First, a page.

Justified: Season 4
Episode 8 – “Outlaw”
Aired: February 26, 2013
Director: John Dahl
Writers: Benjamin Cavell & Keith Schreier
“I think if you pretend to be something long enough, it’s not pretending.”
– Sheriff Shelby Parlow
Rest in peace, Arlo Givens.
At first, the death of one of the show’s central characters felt a bit unceremonious. But the more I thought about it, the more it felt right. Of course Raylan would plunge headfirst into his work instead of dealing with his complex feelings about his father. It makes sense that Arlo would be relegated to the fringes of this week’s storyline as he’s slowly dying in a prison hospital.
And honestly, it’s a pretty perfect ending for the father-son duo. Last week we saw Raylan go to the prison to make one last ditch effort to get Arlo to spill the beans without letting him out of prison. And when Arlo refuses, Raylan tells him he’ll die in prison, which doesn’t take long to come true.
Of course, Raylan takes no pleasure in this proclamation. Sure, he hates Arlo with a fiery passion, but it’s only because Arlo is so disappointed in who Raylan has become. Last season explored the idea that Boyd was the son Arlo truly wanted. This culminated in Arlo killing Trooper Tom in order to protect Boyd, pulling the trigger even though he wasn’t sure if it was Tom or his own son in the Stetson pulling up to the bar.
So could it have really ended any other way? When Raylan shows up to finally say goodbye to the old man, of course his parting words are: “Kiss my ass.” Arlo dies in prison, never once being the father Raylan wanted or needed and Raylan is left holding his metaphorical baggage and the actual Panamanian diplomatic bag Arlo hid in his wall.
What will be interesting going forward is how the show finds reasons for Raylan to continue going to Harlan after this season. With Aunt Helen and Arlo both dead, he no longer has familial ties there. Sure, he still has knowledge of the area that is valuable to the marshal service, but he has no personal stakes in what happens there anymore. The only lingering threat is Boyd Crowder and, so far this season, the show has mostly kept the two of them apart as they run parallel investigations looking for Drew Thompson. Raylan’s investigation this season was launched because of the bag in Arlo’s wall. Once the Drew Thompson case is over, it will be interesting to see what draws him back to his hometown in season five.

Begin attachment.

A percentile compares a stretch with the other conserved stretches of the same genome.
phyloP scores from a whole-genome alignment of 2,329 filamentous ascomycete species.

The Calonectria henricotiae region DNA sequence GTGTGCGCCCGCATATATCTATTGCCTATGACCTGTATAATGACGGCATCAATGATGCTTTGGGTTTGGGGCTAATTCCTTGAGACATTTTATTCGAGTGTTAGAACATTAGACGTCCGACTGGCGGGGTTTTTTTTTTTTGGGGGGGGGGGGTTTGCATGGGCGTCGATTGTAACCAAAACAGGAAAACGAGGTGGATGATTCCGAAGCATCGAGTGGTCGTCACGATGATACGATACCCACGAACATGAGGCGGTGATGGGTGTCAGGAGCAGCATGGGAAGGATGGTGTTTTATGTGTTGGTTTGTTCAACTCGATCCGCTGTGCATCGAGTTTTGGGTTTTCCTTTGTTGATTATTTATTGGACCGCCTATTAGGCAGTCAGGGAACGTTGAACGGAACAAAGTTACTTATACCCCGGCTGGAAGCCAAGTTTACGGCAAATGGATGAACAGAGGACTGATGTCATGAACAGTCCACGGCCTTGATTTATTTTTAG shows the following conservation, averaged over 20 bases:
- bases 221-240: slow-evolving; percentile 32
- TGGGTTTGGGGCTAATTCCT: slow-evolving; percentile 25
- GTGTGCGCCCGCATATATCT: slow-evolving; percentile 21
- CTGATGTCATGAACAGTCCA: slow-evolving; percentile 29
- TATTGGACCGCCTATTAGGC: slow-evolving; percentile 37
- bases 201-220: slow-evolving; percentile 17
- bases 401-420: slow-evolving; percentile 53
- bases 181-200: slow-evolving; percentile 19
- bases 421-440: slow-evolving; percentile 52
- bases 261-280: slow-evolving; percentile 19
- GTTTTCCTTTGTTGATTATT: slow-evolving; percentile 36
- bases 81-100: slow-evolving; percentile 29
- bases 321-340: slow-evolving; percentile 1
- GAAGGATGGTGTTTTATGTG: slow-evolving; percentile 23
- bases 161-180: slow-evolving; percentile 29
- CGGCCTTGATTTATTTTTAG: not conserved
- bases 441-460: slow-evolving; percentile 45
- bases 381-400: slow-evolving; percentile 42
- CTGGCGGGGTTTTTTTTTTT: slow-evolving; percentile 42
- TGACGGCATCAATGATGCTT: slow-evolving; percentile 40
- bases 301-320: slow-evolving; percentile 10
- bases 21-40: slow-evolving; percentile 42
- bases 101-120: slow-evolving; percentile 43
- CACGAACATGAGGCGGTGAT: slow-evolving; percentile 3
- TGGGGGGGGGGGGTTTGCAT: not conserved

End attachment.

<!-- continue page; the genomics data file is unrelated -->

Speaking of Drew Thompson, the show either tipped its hand this week about Drew’s identity or it offered up one hell of a red herring in Shelby. First, there was his chat with Ellen May, when he talked about his ex-wife leaving and said that you can become a different person if you pretend long enough. Then, he seemed just a bit too interested in Eve Monro when her name came up at the marshals office, including asking about her whereabouts. Could Eve be the ex-wife in question? She’s never in the same room as him and he isn’t one of the photographs Raylan shows her (because at this point, why would Raylan suspect him)? Considering how little we (and Raylan) know about Shelby, he certainly could be Drew Thompson. And considering how much energy the show has put into fleshing out his character this season, it would make sense that he would be Drew.
Of course, like I said, he could just be a red herring at this point. Though, it’s sort of hard to imagine anyone else on the show being revealed as Drew and it carrying much weight. We have a lot invested in Shelby at this point. All of the other possible candidates were new characters introduced this season that we know/care very little about at this point.
Whoever Drew is, the race to find him is heating up. And with Arlo dead and Raylan struggling with his mixed emotions over his father’s passing, he’s sure to be extra motivated to find Drew now.
And another thing …
- Raylan is certainly making up for lost time in the shooting people department, isn’t he? After a long dry spell, it’s now been two weeks in a row that he’s fired multiple rounds into a bad guy.
- Boyd may be an evil bastard, but it’s sort of adorable that all he really wants in life is a Dairy Queen franchise.
- I’m glad the Snickers guy’s subplot is short lived. Having him exist as motivation for Tim to hunt down Colton is much more interesting than having Tim have to continue to bail him out of botched amends-making.
Written by Joel Murphy. If you enjoy his recaps, he also writes a weekly pop culture column called Murphy’s Law, which you can find here. You can contact Joel at firstname.lastname@example.org.